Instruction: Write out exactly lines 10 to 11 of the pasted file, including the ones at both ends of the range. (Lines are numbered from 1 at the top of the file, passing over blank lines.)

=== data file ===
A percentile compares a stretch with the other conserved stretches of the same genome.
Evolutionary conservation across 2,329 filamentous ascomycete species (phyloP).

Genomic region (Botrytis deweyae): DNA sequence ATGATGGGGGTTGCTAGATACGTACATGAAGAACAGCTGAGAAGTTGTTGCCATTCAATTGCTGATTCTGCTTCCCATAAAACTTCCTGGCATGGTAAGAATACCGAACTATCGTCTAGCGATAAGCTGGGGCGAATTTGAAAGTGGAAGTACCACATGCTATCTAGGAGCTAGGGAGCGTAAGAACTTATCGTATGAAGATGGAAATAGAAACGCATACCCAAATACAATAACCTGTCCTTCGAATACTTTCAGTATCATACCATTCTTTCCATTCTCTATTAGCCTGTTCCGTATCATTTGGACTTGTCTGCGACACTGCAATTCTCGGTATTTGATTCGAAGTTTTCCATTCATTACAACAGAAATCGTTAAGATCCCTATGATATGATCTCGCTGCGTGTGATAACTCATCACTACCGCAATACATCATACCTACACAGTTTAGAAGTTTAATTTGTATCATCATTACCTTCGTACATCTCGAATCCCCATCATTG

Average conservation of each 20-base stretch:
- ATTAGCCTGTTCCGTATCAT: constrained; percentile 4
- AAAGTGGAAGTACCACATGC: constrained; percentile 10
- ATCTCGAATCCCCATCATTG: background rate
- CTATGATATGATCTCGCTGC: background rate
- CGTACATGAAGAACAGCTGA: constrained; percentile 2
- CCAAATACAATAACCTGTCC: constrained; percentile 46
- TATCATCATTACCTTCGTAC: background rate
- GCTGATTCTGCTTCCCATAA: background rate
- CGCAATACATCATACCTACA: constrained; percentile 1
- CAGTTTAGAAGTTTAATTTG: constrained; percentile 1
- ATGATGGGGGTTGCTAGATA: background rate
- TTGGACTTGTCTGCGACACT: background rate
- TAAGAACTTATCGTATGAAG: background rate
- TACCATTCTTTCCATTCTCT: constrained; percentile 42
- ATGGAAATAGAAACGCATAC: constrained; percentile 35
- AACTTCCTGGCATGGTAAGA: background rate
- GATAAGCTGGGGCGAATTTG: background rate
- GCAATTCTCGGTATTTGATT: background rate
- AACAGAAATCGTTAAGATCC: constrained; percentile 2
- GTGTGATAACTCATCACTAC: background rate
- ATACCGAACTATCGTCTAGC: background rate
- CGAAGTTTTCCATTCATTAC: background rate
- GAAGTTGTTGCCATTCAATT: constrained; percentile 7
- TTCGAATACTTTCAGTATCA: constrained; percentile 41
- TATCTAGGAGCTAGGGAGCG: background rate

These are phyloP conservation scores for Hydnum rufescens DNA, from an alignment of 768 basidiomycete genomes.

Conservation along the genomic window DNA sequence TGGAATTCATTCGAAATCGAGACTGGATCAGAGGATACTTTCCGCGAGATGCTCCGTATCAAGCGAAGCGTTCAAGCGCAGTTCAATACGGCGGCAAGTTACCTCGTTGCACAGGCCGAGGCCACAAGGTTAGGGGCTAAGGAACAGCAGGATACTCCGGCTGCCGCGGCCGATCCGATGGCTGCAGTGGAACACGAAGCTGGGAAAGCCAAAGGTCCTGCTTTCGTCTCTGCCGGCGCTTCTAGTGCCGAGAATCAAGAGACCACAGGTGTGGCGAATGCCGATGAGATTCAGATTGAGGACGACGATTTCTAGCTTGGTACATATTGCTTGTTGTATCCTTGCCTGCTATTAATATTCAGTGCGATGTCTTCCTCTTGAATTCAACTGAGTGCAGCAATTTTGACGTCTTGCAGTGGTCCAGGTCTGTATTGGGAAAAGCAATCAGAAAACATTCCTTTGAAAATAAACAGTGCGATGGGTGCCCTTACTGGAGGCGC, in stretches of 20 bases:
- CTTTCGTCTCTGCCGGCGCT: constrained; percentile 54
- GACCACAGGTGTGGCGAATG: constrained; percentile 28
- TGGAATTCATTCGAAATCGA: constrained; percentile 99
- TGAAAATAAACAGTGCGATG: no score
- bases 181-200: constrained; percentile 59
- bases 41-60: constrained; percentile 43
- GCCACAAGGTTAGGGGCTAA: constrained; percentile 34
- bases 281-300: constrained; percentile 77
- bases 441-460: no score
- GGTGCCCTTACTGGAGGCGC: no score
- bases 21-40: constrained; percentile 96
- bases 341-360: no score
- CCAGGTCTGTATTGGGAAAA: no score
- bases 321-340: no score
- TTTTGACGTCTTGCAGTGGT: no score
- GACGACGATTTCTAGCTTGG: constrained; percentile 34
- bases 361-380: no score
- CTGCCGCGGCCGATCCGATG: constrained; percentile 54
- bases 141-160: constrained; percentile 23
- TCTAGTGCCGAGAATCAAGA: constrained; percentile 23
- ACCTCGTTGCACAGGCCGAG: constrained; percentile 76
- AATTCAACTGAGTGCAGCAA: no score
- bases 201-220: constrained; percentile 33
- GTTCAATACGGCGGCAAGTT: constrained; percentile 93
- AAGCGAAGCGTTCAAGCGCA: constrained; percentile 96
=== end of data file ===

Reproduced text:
- CCAAATACAATAACCTGTCC: constrained; percentile 46
- TATCATCATTACCTTCGTAC: background rate